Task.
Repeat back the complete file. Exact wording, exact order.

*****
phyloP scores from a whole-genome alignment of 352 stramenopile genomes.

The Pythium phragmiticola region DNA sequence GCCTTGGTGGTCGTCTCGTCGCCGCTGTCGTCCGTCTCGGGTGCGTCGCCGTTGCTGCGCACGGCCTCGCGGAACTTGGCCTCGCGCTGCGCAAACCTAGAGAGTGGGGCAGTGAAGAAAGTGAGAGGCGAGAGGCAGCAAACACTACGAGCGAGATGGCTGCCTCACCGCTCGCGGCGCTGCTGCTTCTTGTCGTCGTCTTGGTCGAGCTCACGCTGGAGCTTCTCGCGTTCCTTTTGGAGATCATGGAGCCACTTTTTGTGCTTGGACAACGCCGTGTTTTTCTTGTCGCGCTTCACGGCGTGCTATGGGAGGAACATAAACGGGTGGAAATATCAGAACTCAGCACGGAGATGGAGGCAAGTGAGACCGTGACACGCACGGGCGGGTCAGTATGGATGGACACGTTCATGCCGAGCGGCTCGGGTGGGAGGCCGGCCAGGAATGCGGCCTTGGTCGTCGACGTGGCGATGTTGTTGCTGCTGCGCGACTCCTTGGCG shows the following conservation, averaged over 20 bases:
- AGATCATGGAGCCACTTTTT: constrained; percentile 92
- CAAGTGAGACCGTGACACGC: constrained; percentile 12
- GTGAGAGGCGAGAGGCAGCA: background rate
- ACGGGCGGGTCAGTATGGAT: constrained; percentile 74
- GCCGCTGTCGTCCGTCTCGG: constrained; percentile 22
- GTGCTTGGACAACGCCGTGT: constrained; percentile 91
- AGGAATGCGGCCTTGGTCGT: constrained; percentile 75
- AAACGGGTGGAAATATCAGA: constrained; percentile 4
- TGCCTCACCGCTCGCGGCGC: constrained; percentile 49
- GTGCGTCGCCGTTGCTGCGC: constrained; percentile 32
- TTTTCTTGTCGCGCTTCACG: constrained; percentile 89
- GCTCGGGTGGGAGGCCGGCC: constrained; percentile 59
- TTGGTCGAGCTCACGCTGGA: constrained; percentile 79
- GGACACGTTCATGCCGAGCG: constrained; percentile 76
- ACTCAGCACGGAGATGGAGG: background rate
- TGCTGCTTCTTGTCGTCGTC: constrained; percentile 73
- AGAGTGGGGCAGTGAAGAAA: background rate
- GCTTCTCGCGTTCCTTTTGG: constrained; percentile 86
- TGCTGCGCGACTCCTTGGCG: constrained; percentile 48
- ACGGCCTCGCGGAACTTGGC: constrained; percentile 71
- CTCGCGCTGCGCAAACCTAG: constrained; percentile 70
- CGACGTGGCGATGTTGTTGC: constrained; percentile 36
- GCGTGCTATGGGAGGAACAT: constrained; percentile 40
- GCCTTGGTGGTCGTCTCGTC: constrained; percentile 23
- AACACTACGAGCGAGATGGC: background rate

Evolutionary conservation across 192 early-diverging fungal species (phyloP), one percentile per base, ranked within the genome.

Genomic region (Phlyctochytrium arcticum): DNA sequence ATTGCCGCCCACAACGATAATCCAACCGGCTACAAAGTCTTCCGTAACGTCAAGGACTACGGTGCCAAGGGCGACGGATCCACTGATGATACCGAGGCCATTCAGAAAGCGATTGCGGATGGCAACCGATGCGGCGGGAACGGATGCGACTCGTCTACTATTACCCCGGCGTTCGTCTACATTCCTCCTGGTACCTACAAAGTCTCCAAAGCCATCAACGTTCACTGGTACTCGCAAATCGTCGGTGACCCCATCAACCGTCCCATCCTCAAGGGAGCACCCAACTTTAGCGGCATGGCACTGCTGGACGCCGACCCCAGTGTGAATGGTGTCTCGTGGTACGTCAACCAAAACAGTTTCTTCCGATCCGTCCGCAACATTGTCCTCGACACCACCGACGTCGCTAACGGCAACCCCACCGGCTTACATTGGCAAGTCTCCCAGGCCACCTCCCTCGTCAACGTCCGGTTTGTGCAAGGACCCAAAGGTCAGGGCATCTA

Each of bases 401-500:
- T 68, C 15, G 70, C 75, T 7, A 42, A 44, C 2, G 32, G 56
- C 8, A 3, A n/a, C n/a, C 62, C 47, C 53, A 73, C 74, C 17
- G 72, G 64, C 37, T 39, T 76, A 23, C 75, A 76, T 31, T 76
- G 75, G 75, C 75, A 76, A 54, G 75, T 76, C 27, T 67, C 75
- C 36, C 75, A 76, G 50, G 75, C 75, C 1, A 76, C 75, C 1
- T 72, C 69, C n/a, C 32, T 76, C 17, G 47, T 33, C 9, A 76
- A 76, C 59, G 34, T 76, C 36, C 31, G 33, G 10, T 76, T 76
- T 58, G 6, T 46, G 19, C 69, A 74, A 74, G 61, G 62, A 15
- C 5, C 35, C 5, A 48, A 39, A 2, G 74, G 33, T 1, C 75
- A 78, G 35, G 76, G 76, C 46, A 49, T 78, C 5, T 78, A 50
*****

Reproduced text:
phyloP scores from a whole-genome alignment of 352 stramenopile genomes.

The Pythium phragmiticola region DNA sequence GCCTTGGTGGTCGTCTCGTCGCCGCTGTCGTCCGTCTCGGGTGCGTCGCCGTTGCTGCGCACGGCCTCGCGGAACTTGGCCTCGCGCTGCGCAAACCTAGAGAGTGGGGCAGTGAAGAAAGTGAGAGGCGAGAGGCAGCAAACACTACGAGCGAGATGGCTGCCTCACCGCTCGCGGCGCTGCTGCTTCTTGTCGTCGTCTTGGTCGAGCTCACGCTGGAGCTTCTCGCGTTCCTTTTGGAGATCATGGAGCCACTTTTTGTGCTTGGACAACGCCGTGTTTTTCTTGTCGCGCTTCACGGCGTGCTATGGGAGGAACATAAACGGGTGGAAATATCAGAACTCAGCACGGAGATGGAGGCAAGTGAGACCGTGACACGCACGGGCGGGTCAGTATGGATGGACACGTTCATGCCGAGCGGCTCGGGTGGGAGGCCGGCCAGGAATGCGGCCTTGGTCGTCGACGTGGCGATGTTGTTGCTGCTGCGCGACTCCTTGGCG shows the following conservation, averaged over 20 bases:
- AGATCATGGAGCCACTTTTT: constrained; percentile 92
- CAAGTGAGACCGTGACACGC: constrained; percentile 12
- GTGAGAGGCGAGAGGCAGCA: background rate
- ACGGGCGGGTCAGTATGGAT: constrained; percentile 74
- GCCGCTGTCGTCCGTCTCGG: constrained; percentile 22
- GTGCTTGGACAACGCCGTGT: constrained; percentile 91
- AGGAATGCGGCCTTGGTCGT: constrained; percentile 75
- AAACGGGTGGAAATATCAGA: constrained; percentile 4
- TGCCTCACCGCTCGCGGCGC: constrained; percentile 49
- GTGCGTCGCCGTTGCTGCGC: constrained; percentile 32
- TTTTCTTGTCGCGCTTCACG: constrained; percentile 89
- GCTCGGGTGGGAGGCCGGCC: constrained; percentile 59
- TTGGTCGAGCTCACGCTGGA: constrained; percentile 79
- GGACACGTTCATGCCGAGCG: constrained; percentile 76
- ACTCAGCACGGAGATGGAGG: background rate
- TGCTGCTTCTTGTCGTCGTC: constrained; percentile 73
- AGAGTGGGGCAGTGAAGAAA: background rate
- GCTTCTCGCGTTCCTTTTGG: constrained; percentile 86
- TGCTGCGCGACTCCTTGGCG: constrained; percentile 48
- ACGGCCTCGCGGAACTTGGC: constrained; percentile 71
- CTCGCGCTGCGCAAACCTAG: constrained; percentile 70
- CGACGTGGCGATGTTGTTGC: constrained; percentile 36
- GCGTGCTATGGGAGGAACAT: constrained; percentile 40
- GCCTTGGTGGTCGTCTCGTC: constrained; percentile 23
- AACACTACGAGCGAGATGGC: background rate

Evolutionary conservation across 192 early-diverging fungal species (phyloP), one percentile per base, ranked within the genome.

Genomic region (Phlyctochytrium arcticum): DNA sequence ATTGCCGCCCACAACGATAATCCAACCGGCTACAAAGTCTTCCGTAACGTCAAGGACTACGGTGCCAAGGGCGACGGATCCACTGATGATACCGAGGCCATTCAGAAAGCGATTGCGGATGGCAACCGATGCGGCGGGAACGGATGCGACTCGTCTACTATTACCCCGGCGTTCGTCTACATTCCTCCTGGTACCTACAAAGTCTCCAAAGCCATCAACGTTCACTGGTACTCGCAAATCGTCGGTGACCCCATCAACCGTCCCATCCTCAAGGGAGCACCCAACTTTAGCGGCATGGCACTGCTGGACGCCGACCCCAGTGTGAATGGTGTCTCGTGGTACGTCAACCAAAACAGTTTCTTCCGATCCGTCCGCAACATTGTCCTCGACACCACCGACGTCGCTAACGGCAACCCCACCGGCTTACATTGGCAAGTCTCCCAGGCCACCTCCCTCGTCAACGTCCGGTTTGTGCAAGGACCCAAAGGTCAGGGCATCTA

Each of bases 401-500:
- T 68, C 15, G 70, C 75, T 7, A 42, A 44, C 2, G 32, G 56
- C 8, A 3, A n/a, C n/a, C 62, C 47, C 53, A 73, C 74, C 17
- G 72, G 64, C 37, T 39, T 76, A 23, C 75, A 76, T 31, T 76
- G 75, G 75, C 75, A 76, A 54, G 75, T 76, C 27, T 67, C 75
- C 36, C 75, A 76, G 50, G 75, C 75, C 1, A 76, C 75, C 1
- T 72, C 69, C n/a, C 32, T 76, C 17, G 47, T 33, C 9, A 76
- A 76, C 59, G 34, T 76, C 36, C 31, G 33, G 10, T 76, T 76
- T 58, G 6, T 46, G 19, C 69, A 74, A 74, G 61, G 62, A 15
- C 5, C 35, C 5, A 48, A 39, A 2, G 74, G 33, T 1, C 75
- A 78, G 35, G 76, G 76, C 46, A 49, T 78, C 5, T 78, A 50